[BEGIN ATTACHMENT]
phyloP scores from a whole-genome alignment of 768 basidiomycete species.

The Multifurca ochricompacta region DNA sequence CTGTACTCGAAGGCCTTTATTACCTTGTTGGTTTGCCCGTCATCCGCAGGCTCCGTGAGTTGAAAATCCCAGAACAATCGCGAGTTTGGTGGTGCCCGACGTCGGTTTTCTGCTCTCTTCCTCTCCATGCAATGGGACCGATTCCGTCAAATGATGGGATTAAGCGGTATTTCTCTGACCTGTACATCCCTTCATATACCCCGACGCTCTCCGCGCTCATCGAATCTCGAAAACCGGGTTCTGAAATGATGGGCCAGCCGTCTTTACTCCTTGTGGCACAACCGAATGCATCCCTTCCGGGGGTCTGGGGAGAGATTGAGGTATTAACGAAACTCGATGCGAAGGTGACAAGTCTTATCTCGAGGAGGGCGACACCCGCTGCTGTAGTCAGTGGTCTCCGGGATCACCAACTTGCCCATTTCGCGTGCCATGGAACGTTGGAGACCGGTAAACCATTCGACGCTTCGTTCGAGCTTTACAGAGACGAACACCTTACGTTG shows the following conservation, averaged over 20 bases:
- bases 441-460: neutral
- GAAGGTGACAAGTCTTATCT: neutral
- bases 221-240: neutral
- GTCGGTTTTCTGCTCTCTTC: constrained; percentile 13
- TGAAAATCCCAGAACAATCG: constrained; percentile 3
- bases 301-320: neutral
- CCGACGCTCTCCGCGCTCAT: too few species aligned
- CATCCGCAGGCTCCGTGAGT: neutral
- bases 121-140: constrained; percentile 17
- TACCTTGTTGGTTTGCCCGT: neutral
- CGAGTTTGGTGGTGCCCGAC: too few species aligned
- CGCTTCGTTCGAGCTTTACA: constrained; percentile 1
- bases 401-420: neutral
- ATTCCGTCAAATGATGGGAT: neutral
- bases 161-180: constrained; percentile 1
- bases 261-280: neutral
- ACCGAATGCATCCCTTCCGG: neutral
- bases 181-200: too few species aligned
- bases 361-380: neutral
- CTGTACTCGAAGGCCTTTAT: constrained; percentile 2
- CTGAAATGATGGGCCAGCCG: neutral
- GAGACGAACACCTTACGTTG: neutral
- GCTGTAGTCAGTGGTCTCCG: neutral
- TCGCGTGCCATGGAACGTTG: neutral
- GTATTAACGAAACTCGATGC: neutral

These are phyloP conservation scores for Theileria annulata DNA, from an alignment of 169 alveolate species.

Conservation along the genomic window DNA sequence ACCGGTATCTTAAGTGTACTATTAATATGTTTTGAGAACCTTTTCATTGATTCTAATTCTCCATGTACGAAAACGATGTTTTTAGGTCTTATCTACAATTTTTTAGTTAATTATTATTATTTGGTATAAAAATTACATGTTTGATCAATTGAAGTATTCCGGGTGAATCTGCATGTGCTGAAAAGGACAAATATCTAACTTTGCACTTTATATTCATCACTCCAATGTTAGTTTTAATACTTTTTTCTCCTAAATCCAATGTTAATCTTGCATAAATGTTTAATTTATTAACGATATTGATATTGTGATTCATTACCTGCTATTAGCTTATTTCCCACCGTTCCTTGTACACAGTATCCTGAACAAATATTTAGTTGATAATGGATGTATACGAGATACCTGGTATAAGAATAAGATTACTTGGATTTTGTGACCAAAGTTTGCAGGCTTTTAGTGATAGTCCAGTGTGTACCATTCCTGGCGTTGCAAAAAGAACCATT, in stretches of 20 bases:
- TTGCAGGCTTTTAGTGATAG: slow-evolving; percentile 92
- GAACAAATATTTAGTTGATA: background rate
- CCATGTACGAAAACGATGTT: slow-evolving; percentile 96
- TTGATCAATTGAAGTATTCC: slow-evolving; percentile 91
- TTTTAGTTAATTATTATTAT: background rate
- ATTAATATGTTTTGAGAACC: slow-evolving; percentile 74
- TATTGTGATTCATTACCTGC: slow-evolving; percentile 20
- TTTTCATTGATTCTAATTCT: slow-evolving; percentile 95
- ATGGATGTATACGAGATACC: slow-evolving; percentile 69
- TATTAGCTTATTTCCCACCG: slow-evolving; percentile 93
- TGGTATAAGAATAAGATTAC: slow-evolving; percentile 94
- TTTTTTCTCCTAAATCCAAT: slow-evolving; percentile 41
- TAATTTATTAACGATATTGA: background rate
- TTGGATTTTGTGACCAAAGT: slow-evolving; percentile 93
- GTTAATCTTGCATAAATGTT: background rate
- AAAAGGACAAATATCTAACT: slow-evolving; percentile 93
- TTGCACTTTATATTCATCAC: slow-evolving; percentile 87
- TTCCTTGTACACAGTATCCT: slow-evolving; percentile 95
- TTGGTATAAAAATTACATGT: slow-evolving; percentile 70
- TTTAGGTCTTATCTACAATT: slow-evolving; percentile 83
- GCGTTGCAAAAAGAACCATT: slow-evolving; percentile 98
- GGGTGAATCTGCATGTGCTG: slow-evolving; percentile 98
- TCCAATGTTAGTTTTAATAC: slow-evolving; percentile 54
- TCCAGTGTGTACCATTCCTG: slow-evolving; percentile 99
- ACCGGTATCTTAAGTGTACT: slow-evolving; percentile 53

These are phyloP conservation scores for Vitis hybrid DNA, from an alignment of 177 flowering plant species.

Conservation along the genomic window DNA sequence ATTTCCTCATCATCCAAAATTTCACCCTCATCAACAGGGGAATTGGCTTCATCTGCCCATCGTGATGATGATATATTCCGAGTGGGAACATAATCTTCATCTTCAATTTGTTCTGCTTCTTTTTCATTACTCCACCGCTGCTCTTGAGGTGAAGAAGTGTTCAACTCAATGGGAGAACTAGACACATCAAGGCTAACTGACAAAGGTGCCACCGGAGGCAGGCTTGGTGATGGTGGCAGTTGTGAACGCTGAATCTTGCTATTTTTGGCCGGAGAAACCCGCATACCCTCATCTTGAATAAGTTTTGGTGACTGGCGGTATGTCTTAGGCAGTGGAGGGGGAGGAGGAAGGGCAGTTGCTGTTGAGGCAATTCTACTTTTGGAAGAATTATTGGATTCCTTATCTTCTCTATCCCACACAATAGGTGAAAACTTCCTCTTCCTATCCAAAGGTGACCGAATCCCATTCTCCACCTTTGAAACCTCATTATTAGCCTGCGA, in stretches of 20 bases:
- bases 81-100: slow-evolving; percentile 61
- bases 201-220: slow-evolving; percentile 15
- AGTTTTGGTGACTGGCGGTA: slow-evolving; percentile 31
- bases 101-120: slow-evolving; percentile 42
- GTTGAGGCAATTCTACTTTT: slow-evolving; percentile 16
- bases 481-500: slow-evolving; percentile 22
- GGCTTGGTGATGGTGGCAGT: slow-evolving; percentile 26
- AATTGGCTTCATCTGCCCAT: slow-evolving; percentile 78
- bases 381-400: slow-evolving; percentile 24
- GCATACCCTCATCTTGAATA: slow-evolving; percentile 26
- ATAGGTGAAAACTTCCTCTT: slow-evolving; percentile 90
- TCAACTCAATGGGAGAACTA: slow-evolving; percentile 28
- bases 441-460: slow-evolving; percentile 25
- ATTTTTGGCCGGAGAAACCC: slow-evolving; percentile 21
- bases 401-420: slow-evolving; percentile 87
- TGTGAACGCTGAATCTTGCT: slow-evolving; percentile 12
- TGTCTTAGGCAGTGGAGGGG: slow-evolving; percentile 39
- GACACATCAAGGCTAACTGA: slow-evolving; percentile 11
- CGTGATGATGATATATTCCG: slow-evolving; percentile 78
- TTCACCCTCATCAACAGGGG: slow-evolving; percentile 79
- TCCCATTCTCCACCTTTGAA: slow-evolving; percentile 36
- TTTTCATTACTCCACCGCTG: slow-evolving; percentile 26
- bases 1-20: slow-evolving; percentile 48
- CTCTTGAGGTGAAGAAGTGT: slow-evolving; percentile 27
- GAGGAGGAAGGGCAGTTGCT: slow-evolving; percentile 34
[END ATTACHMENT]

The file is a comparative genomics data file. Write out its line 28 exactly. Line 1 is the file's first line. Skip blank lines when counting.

These are phyloP conservation scores for Theileria annulata DNA, from an alignment of 169 alveolate species.